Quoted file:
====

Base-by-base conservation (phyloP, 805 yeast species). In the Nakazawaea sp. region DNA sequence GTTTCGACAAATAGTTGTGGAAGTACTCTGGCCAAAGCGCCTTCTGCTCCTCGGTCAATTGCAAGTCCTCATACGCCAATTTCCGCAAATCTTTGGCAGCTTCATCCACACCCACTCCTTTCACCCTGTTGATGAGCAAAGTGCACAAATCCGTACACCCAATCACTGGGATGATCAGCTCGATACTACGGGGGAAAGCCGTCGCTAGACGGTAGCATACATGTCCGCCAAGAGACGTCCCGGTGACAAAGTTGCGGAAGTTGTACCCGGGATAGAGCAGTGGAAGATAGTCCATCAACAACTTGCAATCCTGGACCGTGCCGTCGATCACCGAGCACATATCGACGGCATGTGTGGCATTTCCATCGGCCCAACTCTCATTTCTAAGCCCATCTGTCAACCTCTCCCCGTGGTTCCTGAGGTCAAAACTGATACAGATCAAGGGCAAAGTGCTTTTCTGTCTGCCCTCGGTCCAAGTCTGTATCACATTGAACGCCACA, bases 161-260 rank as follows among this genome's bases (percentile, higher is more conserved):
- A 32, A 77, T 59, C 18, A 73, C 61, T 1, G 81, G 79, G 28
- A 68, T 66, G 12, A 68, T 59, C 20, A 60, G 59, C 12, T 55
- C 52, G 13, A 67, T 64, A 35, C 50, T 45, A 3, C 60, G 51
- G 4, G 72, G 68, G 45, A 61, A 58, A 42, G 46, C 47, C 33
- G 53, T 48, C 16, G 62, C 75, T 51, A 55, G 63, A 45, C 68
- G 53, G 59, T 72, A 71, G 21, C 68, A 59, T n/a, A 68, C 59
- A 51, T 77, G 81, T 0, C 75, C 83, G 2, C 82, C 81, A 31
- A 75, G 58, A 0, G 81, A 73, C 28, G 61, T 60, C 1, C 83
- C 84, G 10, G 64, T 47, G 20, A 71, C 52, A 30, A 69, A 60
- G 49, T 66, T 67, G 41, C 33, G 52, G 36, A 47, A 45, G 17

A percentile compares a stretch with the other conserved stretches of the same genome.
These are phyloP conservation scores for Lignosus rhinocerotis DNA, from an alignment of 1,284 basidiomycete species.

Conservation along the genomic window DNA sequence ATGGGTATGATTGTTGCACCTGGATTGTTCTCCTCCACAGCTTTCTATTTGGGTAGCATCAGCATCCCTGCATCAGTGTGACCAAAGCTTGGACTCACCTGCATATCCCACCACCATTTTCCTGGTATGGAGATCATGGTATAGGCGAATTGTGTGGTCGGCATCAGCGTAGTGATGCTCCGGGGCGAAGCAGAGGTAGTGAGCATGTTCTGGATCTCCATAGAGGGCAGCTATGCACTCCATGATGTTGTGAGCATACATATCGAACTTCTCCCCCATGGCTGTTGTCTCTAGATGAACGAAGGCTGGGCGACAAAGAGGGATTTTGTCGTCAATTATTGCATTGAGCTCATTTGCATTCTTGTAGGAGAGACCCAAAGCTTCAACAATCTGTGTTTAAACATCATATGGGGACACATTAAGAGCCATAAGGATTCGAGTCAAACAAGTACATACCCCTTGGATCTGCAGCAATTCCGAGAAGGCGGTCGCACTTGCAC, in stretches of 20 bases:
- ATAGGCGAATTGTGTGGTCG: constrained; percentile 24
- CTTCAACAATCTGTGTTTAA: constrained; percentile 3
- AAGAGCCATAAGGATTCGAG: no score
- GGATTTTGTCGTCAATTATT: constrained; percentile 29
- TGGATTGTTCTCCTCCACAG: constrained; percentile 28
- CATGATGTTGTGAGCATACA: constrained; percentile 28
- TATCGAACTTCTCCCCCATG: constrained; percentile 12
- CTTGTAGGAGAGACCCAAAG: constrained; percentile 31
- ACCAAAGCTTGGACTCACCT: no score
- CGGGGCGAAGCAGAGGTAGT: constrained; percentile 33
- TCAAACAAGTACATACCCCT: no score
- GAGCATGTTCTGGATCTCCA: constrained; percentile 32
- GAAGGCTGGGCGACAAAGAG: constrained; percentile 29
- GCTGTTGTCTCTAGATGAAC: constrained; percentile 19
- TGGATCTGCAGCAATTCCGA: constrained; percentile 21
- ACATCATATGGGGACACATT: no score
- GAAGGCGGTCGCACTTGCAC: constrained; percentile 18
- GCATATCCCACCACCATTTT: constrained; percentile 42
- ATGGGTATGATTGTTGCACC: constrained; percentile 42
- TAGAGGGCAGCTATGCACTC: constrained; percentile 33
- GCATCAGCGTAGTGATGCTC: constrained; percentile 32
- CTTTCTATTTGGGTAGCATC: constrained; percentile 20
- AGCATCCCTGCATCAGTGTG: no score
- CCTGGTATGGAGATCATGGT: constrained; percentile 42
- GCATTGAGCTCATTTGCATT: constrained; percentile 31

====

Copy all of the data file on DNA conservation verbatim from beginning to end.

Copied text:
Base-by-base conservation (phyloP, 805 yeast species). In the Nakazawaea sp. region DNA sequence GTTTCGACAAATAGTTGTGGAAGTACTCTGGCCAAAGCGCCTTCTGCTCCTCGGTCAATTGCAAGTCCTCATACGCCAATTTCCGCAAATCTTTGGCAGCTTCATCCACACCCACTCCTTTCACCCTGTTGATGAGCAAAGTGCACAAATCCGTACACCCAATCACTGGGATGATCAGCTCGATACTACGGGGGAAAGCCGTCGCTAGACGGTAGCATACATGTCCGCCAAGAGACGTCCCGGTGACAAAGTTGCGGAAGTTGTACCCGGGATAGAGCAGTGGAAGATAGTCCATCAACAACTTGCAATCCTGGACCGTGCCGTCGATCACCGAGCACATATCGACGGCATGTGTGGCATTTCCATCGGCCCAACTCTCATTTCTAAGCCCATCTGTCAACCTCTCCCCGTGGTTCCTGAGGTCAAAACTGATACAGATCAAGGGCAAAGTGCTTTTCTGTCTGCCCTCGGTCCAAGTCTGTATCACATTGAACGCCACA, bases 161-260 rank as follows among this genome's bases (percentile, higher is more conserved):
- A 32, A 77, T 59, C 18, A 73, C 61, T 1, G 81, G 79, G 28
- A 68, T 66, G 12, A 68, T 59, C 20, A 60, G 59, C 12, T 55
- C 52, G 13, A 67, T 64, A 35, C 50, T 45, A 3, C 60, G 51
- G 4, G 72, G 68, G 45, A 61, A 58, A 42, G 46, C 47, C 33
- G 53, T 48, C 16, G 62, C 75, T 51, A 55, G 63, A 45, C 68
- G 53, G 59, T 72, A 71, G 21, C 68, A 59, T n/a, A 68, C 59
- A 51, T 77, G 81, T 0, C 75, C 83, G 2, C 82, C 81, A 31
- A 75, G 58, A 0, G 81, A 73, C 28, G 61, T 60, C 1, C 83
- C 84, G 10, G 64, T 47, G 20, A 71, C 52, A 30, A 69, A 60
- G 49, T 66, T 67, G 41, C 33, G 52, G 36, A 47, A 45, G 17

A percentile compares a stretch with the other conserved stretches of the same genome.
These are phyloP conservation scores for Lignosus rhinocerotis DNA, from an alignment of 1,284 basidiomycete species.

Conservation along the genomic window DNA sequence ATGGGTATGATTGTTGCACCTGGATTGTTCTCCTCCACAGCTTTCTATTTGGGTAGCATCAGCATCCCTGCATCAGTGTGACCAAAGCTTGGACTCACCTGCATATCCCACCACCATTTTCCTGGTATGGAGATCATGGTATAGGCGAATTGTGTGGTCGGCATCAGCGTAGTGATGCTCCGGGGCGAAGCAGAGGTAGTGAGCATGTTCTGGATCTCCATAGAGGGCAGCTATGCACTCCATGATGTTGTGAGCATACATATCGAACTTCTCCCCCATGGCTGTTGTCTCTAGATGAACGAAGGCTGGGCGACAAAGAGGGATTTTGTCGTCAATTATTGCATTGAGCTCATTTGCATTCTTGTAGGAGAGACCCAAAGCTTCAACAATCTGTGTTTAAACATCATATGGGGACACATTAAGAGCCATAAGGATTCGAGTCAAACAAGTACATACCCCTTGGATCTGCAGCAATTCCGAGAAGGCGGTCGCACTTGCAC, in stretches of 20 bases:
- ATAGGCGAATTGTGTGGTCG: constrained; percentile 24
- CTTCAACAATCTGTGTTTAA: constrained; percentile 3
- AAGAGCCATAAGGATTCGAG: no score
- GGATTTTGTCGTCAATTATT: constrained; percentile 29
- TGGATTGTTCTCCTCCACAG: constrained; percentile 28
- CATGATGTTGTGAGCATACA: constrained; percentile 28
- TATCGAACTTCTCCCCCATG: constrained; percentile 12
- CTTGTAGGAGAGACCCAAAG: constrained; percentile 31
- ACCAAAGCTTGGACTCACCT: no score
- CGGGGCGAAGCAGAGGTAGT: constrained; percentile 33
- TCAAACAAGTACATACCCCT: no score
- GAGCATGTTCTGGATCTCCA: constrained; percentile 32
- GAAGGCTGGGCGACAAAGAG: constrained; percentile 29
- GCTGTTGTCTCTAGATGAAC: constrained; percentile 19
- TGGATCTGCAGCAATTCCGA: constrained; percentile 21
- ACATCATATGGGGACACATT: no score
- GAAGGCGGTCGCACTTGCAC: constrained; percentile 18
- GCATATCCCACCACCATTTT: constrained; percentile 42
- ATGGGTATGATTGTTGCACC: constrained; percentile 42
- TAGAGGGCAGCTATGCACTC: constrained; percentile 33
- GCATCAGCGTAGTGATGCTC: constrained; percentile 32
- CTTTCTATTTGGGTAGCATC: constrained; percentile 20
- AGCATCCCTGCATCAGTGTG: no score
- CCTGGTATGGAGATCATGGT: constrained; percentile 42
- GCATTGAGCTCATTTGCATT: constrained; percentile 31